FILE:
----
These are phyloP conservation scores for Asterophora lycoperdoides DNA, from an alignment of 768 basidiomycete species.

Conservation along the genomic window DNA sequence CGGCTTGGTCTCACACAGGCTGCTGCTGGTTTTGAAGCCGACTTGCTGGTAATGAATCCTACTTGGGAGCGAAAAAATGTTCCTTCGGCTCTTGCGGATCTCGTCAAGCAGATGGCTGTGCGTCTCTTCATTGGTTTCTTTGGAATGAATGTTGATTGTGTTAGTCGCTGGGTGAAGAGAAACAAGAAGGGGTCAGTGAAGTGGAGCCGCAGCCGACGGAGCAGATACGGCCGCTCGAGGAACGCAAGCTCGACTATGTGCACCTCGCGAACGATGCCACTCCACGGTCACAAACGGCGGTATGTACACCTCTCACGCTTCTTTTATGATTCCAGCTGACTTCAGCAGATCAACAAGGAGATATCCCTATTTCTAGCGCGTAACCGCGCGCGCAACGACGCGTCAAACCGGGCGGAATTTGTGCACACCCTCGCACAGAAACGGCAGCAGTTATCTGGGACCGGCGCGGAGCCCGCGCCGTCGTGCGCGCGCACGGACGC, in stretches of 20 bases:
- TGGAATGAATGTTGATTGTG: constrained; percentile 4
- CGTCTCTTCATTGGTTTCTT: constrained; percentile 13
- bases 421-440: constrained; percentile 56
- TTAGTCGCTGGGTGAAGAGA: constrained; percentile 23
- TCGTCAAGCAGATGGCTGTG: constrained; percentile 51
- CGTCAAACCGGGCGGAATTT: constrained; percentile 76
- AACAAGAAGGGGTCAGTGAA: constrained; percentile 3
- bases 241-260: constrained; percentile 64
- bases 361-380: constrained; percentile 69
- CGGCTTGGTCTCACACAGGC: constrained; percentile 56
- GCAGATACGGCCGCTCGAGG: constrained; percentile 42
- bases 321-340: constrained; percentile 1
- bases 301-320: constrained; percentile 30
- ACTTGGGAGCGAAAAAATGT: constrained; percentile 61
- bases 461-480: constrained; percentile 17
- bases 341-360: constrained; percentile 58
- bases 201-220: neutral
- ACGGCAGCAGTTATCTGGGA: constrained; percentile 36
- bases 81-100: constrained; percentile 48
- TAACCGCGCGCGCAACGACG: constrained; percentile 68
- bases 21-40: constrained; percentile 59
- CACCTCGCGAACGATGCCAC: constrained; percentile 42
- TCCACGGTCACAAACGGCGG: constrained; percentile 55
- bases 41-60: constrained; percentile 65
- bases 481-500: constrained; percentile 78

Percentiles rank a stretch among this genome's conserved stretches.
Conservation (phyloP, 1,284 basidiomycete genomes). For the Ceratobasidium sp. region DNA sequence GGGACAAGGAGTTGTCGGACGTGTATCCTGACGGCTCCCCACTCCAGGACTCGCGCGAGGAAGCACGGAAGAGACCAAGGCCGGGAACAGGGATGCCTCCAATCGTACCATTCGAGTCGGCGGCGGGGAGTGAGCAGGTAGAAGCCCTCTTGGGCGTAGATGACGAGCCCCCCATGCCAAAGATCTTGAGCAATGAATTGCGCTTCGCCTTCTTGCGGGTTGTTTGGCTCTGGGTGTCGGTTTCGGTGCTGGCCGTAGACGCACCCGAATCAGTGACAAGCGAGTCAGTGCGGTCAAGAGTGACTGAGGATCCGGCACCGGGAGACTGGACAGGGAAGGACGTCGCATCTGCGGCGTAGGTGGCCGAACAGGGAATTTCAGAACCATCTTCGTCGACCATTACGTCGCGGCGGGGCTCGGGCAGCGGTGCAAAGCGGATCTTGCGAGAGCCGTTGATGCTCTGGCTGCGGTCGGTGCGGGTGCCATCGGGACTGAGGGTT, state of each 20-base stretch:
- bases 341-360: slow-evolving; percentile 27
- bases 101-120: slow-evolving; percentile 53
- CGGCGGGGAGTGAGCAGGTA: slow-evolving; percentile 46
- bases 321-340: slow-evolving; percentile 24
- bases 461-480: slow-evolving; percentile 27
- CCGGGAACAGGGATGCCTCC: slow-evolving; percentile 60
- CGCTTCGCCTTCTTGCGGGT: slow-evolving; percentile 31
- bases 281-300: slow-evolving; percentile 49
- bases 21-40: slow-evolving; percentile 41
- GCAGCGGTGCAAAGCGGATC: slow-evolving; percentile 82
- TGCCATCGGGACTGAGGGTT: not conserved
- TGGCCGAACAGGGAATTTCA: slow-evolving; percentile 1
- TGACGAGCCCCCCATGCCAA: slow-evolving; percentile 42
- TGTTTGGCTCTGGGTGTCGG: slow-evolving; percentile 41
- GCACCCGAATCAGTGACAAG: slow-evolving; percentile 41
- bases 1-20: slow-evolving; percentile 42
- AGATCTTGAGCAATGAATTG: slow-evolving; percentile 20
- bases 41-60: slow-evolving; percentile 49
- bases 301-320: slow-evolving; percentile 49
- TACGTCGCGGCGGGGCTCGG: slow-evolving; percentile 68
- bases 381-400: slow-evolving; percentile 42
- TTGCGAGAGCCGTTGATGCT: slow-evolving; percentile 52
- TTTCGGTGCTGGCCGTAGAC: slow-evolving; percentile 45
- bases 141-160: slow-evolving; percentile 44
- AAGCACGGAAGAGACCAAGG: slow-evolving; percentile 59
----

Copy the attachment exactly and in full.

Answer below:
These are phyloP conservation scores for Asterophora lycoperdoides DNA, from an alignment of 768 basidiomycete species.

Conservation along the genomic window DNA sequence CGGCTTGGTCTCACACAGGCTGCTGCTGGTTTTGAAGCCGACTTGCTGGTAATGAATCCTACTTGGGAGCGAAAAAATGTTCCTTCGGCTCTTGCGGATCTCGTCAAGCAGATGGCTGTGCGTCTCTTCATTGGTTTCTTTGGAATGAATGTTGATTGTGTTAGTCGCTGGGTGAAGAGAAACAAGAAGGGGTCAGTGAAGTGGAGCCGCAGCCGACGGAGCAGATACGGCCGCTCGAGGAACGCAAGCTCGACTATGTGCACCTCGCGAACGATGCCACTCCACGGTCACAAACGGCGGTATGTACACCTCTCACGCTTCTTTTATGATTCCAGCTGACTTCAGCAGATCAACAAGGAGATATCCCTATTTCTAGCGCGTAACCGCGCGCGCAACGACGCGTCAAACCGGGCGGAATTTGTGCACACCCTCGCACAGAAACGGCAGCAGTTATCTGGGACCGGCGCGGAGCCCGCGCCGTCGTGCGCGCGCACGGACGC, in stretches of 20 bases:
- TGGAATGAATGTTGATTGTG: constrained; percentile 4
- CGTCTCTTCATTGGTTTCTT: constrained; percentile 13
- bases 421-440: constrained; percentile 56
- TTAGTCGCTGGGTGAAGAGA: constrained; percentile 23
- TCGTCAAGCAGATGGCTGTG: constrained; percentile 51
- CGTCAAACCGGGCGGAATTT: constrained; percentile 76
- AACAAGAAGGGGTCAGTGAA: constrained; percentile 3
- bases 241-260: constrained; percentile 64
- bases 361-380: constrained; percentile 69
- CGGCTTGGTCTCACACAGGC: constrained; percentile 56
- GCAGATACGGCCGCTCGAGG: constrained; percentile 42
- bases 321-340: constrained; percentile 1
- bases 301-320: constrained; percentile 30
- ACTTGGGAGCGAAAAAATGT: constrained; percentile 61
- bases 461-480: constrained; percentile 17
- bases 341-360: constrained; percentile 58
- bases 201-220: neutral
- ACGGCAGCAGTTATCTGGGA: constrained; percentile 36
- bases 81-100: constrained; percentile 48
- TAACCGCGCGCGCAACGACG: constrained; percentile 68
- bases 21-40: constrained; percentile 59
- CACCTCGCGAACGATGCCAC: constrained; percentile 42
- TCCACGGTCACAAACGGCGG: constrained; percentile 55
- bases 41-60: constrained; percentile 65
- bases 481-500: constrained; percentile 78

Percentiles rank a stretch among this genome's conserved stretches.
Conservation (phyloP, 1,284 basidiomycete genomes). For the Ceratobasidium sp. region DNA sequence GGGACAAGGAGTTGTCGGACGTGTATCCTGACGGCTCCCCACTCCAGGACTCGCGCGAGGAAGCACGGAAGAGACCAAGGCCGGGAACAGGGATGCCTCCAATCGTACCATTCGAGTCGGCGGCGGGGAGTGAGCAGGTAGAAGCCCTCTTGGGCGTAGATGACGAGCCCCCCATGCCAAAGATCTTGAGCAATGAATTGCGCTTCGCCTTCTTGCGGGTTGTTTGGCTCTGGGTGTCGGTTTCGGTGCTGGCCGTAGACGCACCCGAATCAGTGACAAGCGAGTCAGTGCGGTCAAGAGTGACTGAGGATCCGGCACCGGGAGACTGGACAGGGAAGGACGTCGCATCTGCGGCGTAGGTGGCCGAACAGGGAATTTCAGAACCATCTTCGTCGACCATTACGTCGCGGCGGGGCTCGGGCAGCGGTGCAAAGCGGATCTTGCGAGAGCCGTTGATGCTCTGGCTGCGGTCGGTGCGGGTGCCATCGGGACTGAGGGTT, state of each 20-base stretch:
- bases 341-360: slow-evolving; percentile 27
- bases 101-120: slow-evolving; percentile 53
- CGGCGGGGAGTGAGCAGGTA: slow-evolving; percentile 46
- bases 321-340: slow-evolving; percentile 24
- bases 461-480: slow-evolving; percentile 27
- CCGGGAACAGGGATGCCTCC: slow-evolving; percentile 60
- CGCTTCGCCTTCTTGCGGGT: slow-evolving; percentile 31
- bases 281-300: slow-evolving; percentile 49
- bases 21-40: slow-evolving; percentile 41
- GCAGCGGTGCAAAGCGGATC: slow-evolving; percentile 82
- TGCCATCGGGACTGAGGGTT: not conserved
- TGGCCGAACAGGGAATTTCA: slow-evolving; percentile 1
- TGACGAGCCCCCCATGCCAA: slow-evolving; percentile 42
- TGTTTGGCTCTGGGTGTCGG: slow-evolving; percentile 41
- GCACCCGAATCAGTGACAAG: slow-evolving; percentile 41
- bases 1-20: slow-evolving; percentile 42
- AGATCTTGAGCAATGAATTG: slow-evolving; percentile 20
- bases 41-60: slow-evolving; percentile 49
- bases 301-320: slow-evolving; percentile 49
- TACGTCGCGGCGGGGCTCGG: slow-evolving; percentile 68
- bases 381-400: slow-evolving; percentile 42
- TTGCGAGAGCCGTTGATGCT: slow-evolving; percentile 52
- TTTCGGTGCTGGCCGTAGAC: slow-evolving; percentile 45
- bases 141-160: slow-evolving; percentile 44
- AAGCACGGAAGAGACCAAGG: slow-evolving; percentile 59